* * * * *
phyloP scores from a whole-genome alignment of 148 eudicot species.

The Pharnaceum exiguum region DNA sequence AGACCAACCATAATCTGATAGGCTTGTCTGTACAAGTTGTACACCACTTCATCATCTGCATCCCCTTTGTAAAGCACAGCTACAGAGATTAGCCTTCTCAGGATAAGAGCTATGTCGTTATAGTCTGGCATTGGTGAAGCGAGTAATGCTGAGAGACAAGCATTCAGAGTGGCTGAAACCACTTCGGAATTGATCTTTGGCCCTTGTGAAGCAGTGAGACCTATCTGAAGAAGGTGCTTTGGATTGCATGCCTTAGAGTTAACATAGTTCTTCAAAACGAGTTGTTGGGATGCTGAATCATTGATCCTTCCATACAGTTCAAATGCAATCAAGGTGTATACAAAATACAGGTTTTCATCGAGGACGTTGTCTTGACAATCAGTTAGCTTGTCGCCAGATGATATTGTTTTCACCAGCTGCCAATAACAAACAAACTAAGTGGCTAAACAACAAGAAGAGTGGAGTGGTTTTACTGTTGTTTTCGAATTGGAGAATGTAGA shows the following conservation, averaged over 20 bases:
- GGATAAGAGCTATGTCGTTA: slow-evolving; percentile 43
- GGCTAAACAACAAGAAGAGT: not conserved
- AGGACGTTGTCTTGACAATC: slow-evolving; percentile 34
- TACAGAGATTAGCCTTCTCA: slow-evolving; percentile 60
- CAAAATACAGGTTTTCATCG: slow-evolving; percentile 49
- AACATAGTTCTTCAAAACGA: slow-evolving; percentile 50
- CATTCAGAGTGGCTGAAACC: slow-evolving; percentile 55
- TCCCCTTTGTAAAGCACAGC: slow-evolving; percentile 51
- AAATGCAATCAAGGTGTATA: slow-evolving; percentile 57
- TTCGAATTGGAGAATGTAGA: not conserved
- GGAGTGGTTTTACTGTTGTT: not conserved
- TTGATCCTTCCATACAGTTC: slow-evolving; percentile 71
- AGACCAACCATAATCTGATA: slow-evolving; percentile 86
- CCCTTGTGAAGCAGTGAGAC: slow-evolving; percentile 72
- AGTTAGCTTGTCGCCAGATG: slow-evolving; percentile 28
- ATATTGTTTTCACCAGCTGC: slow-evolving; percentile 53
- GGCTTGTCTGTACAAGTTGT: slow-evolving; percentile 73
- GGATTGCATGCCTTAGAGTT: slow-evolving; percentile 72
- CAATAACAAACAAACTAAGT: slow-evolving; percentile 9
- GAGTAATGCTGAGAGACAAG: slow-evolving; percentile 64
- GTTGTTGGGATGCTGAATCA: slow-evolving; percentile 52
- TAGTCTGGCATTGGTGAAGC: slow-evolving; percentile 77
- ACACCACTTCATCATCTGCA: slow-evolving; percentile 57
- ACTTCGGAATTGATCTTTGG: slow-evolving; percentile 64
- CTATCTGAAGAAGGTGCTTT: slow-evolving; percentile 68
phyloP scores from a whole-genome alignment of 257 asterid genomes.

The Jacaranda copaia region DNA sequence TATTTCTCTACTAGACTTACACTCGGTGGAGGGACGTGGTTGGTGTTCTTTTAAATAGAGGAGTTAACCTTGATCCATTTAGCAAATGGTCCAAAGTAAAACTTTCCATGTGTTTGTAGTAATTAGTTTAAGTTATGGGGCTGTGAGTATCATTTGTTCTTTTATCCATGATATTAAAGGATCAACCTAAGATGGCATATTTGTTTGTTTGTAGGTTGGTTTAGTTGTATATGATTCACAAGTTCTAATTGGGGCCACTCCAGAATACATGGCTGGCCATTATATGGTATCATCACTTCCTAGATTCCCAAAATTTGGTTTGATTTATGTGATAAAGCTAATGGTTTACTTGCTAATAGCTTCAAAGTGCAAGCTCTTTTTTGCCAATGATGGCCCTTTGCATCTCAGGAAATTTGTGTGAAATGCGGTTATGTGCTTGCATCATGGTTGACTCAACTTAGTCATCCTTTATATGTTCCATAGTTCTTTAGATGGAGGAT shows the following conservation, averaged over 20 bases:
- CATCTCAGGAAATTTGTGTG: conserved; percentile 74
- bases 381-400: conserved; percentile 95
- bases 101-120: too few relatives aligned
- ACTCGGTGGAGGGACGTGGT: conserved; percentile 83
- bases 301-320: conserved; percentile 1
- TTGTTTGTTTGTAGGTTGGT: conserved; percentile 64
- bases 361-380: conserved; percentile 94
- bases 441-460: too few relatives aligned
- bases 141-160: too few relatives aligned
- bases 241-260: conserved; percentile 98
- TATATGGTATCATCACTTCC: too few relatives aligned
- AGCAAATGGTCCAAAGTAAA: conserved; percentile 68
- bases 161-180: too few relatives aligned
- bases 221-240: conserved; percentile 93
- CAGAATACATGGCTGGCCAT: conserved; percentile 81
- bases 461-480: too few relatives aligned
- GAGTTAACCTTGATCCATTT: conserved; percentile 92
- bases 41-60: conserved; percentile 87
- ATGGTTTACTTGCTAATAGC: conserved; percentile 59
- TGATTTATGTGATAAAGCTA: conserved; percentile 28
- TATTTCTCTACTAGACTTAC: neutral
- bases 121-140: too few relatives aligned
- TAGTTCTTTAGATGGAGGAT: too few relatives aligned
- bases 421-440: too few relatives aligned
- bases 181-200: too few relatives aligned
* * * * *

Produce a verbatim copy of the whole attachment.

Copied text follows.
phyloP scores from a whole-genome alignment of 148 eudicot species.

The Pharnaceum exiguum region DNA sequence AGACCAACCATAATCTGATAGGCTTGTCTGTACAAGTTGTACACCACTTCATCATCTGCATCCCCTTTGTAAAGCACAGCTACAGAGATTAGCCTTCTCAGGATAAGAGCTATGTCGTTATAGTCTGGCATTGGTGAAGCGAGTAATGCTGAGAGACAAGCATTCAGAGTGGCTGAAACCACTTCGGAATTGATCTTTGGCCCTTGTGAAGCAGTGAGACCTATCTGAAGAAGGTGCTTTGGATTGCATGCCTTAGAGTTAACATAGTTCTTCAAAACGAGTTGTTGGGATGCTGAATCATTGATCCTTCCATACAGTTCAAATGCAATCAAGGTGTATACAAAATACAGGTTTTCATCGAGGACGTTGTCTTGACAATCAGTTAGCTTGTCGCCAGATGATATTGTTTTCACCAGCTGCCAATAACAAACAAACTAAGTGGCTAAACAACAAGAAGAGTGGAGTGGTTTTACTGTTGTTTTCGAATTGGAGAATGTAGA shows the following conservation, averaged over 20 bases:
- GGATAAGAGCTATGTCGTTA: slow-evolving; percentile 43
- GGCTAAACAACAAGAAGAGT: not conserved
- AGGACGTTGTCTTGACAATC: slow-evolving; percentile 34
- TACAGAGATTAGCCTTCTCA: slow-evolving; percentile 60
- CAAAATACAGGTTTTCATCG: slow-evolving; percentile 49
- AACATAGTTCTTCAAAACGA: slow-evolving; percentile 50
- CATTCAGAGTGGCTGAAACC: slow-evolving; percentile 55
- TCCCCTTTGTAAAGCACAGC: slow-evolving; percentile 51
- AAATGCAATCAAGGTGTATA: slow-evolving; percentile 57
- TTCGAATTGGAGAATGTAGA: not conserved
- GGAGTGGTTTTACTGTTGTT: not conserved
- TTGATCCTTCCATACAGTTC: slow-evolving; percentile 71
- AGACCAACCATAATCTGATA: slow-evolving; percentile 86
- CCCTTGTGAAGCAGTGAGAC: slow-evolving; percentile 72
- AGTTAGCTTGTCGCCAGATG: slow-evolving; percentile 28
- ATATTGTTTTCACCAGCTGC: slow-evolving; percentile 53
- GGCTTGTCTGTACAAGTTGT: slow-evolving; percentile 73
- GGATTGCATGCCTTAGAGTT: slow-evolving; percentile 72
- CAATAACAAACAAACTAAGT: slow-evolving; percentile 9
- GAGTAATGCTGAGAGACAAG: slow-evolving; percentile 64
- GTTGTTGGGATGCTGAATCA: slow-evolving; percentile 52
- TAGTCTGGCATTGGTGAAGC: slow-evolving; percentile 77
- ACACCACTTCATCATCTGCA: slow-evolving; percentile 57
- ACTTCGGAATTGATCTTTGG: slow-evolving; percentile 64
- CTATCTGAAGAAGGTGCTTT: slow-evolving; percentile 68
phyloP scores from a whole-genome alignment of 257 asterid genomes.

The Jacaranda copaia region DNA sequence TATTTCTCTACTAGACTTACACTCGGTGGAGGGACGTGGTTGGTGTTCTTTTAAATAGAGGAGTTAACCTTGATCCATTTAGCAAATGGTCCAAAGTAAAACTTTCCATGTGTTTGTAGTAATTAGTTTAAGTTATGGGGCTGTGAGTATCATTTGTTCTTTTATCCATGATATTAAAGGATCAACCTAAGATGGCATATTTGTTTGTTTGTAGGTTGGTTTAGTTGTATATGATTCACAAGTTCTAATTGGGGCCACTCCAGAATACATGGCTGGCCATTATATGGTATCATCACTTCCTAGATTCCCAAAATTTGGTTTGATTTATGTGATAAAGCTAATGGTTTACTTGCTAATAGCTTCAAAGTGCAAGCTCTTTTTTGCCAATGATGGCCCTTTGCATCTCAGGAAATTTGTGTGAAATGCGGTTATGTGCTTGCATCATGGTTGACTCAACTTAGTCATCCTTTATATGTTCCATAGTTCTTTAGATGGAGGAT shows the following conservation, averaged over 20 bases:
- CATCTCAGGAAATTTGTGTG: conserved; percentile 74
- bases 381-400: conserved; percentile 95
- bases 101-120: too few relatives aligned
- ACTCGGTGGAGGGACGTGGT: conserved; percentile 83
- bases 301-320: conserved; percentile 1
- TTGTTTGTTTGTAGGTTGGT: conserved; percentile 64
- bases 361-380: conserved; percentile 94
- bases 441-460: too few relatives aligned
- bases 141-160: too few relatives aligned
- bases 241-260: conserved; percentile 98
- TATATGGTATCATCACTTCC: too few relatives aligned
- AGCAAATGGTCCAAAGTAAA: conserved; percentile 68
- bases 161-180: too few relatives aligned
- bases 221-240: conserved; percentile 93
- CAGAATACATGGCTGGCCAT: conserved; percentile 81
- bases 461-480: too few relatives aligned
- GAGTTAACCTTGATCCATTT: conserved; percentile 92
- bases 41-60: conserved; percentile 87
- ATGGTTTACTTGCTAATAGC: conserved; percentile 59
- TGATTTATGTGATAAAGCTA: conserved; percentile 28
- TATTTCTCTACTAGACTTAC: neutral
- bases 121-140: too few relatives aligned
- TAGTTCTTTAGATGGAGGAT: too few relatives aligned
- bases 421-440: too few relatives aligned
- bases 181-200: too few relatives aligned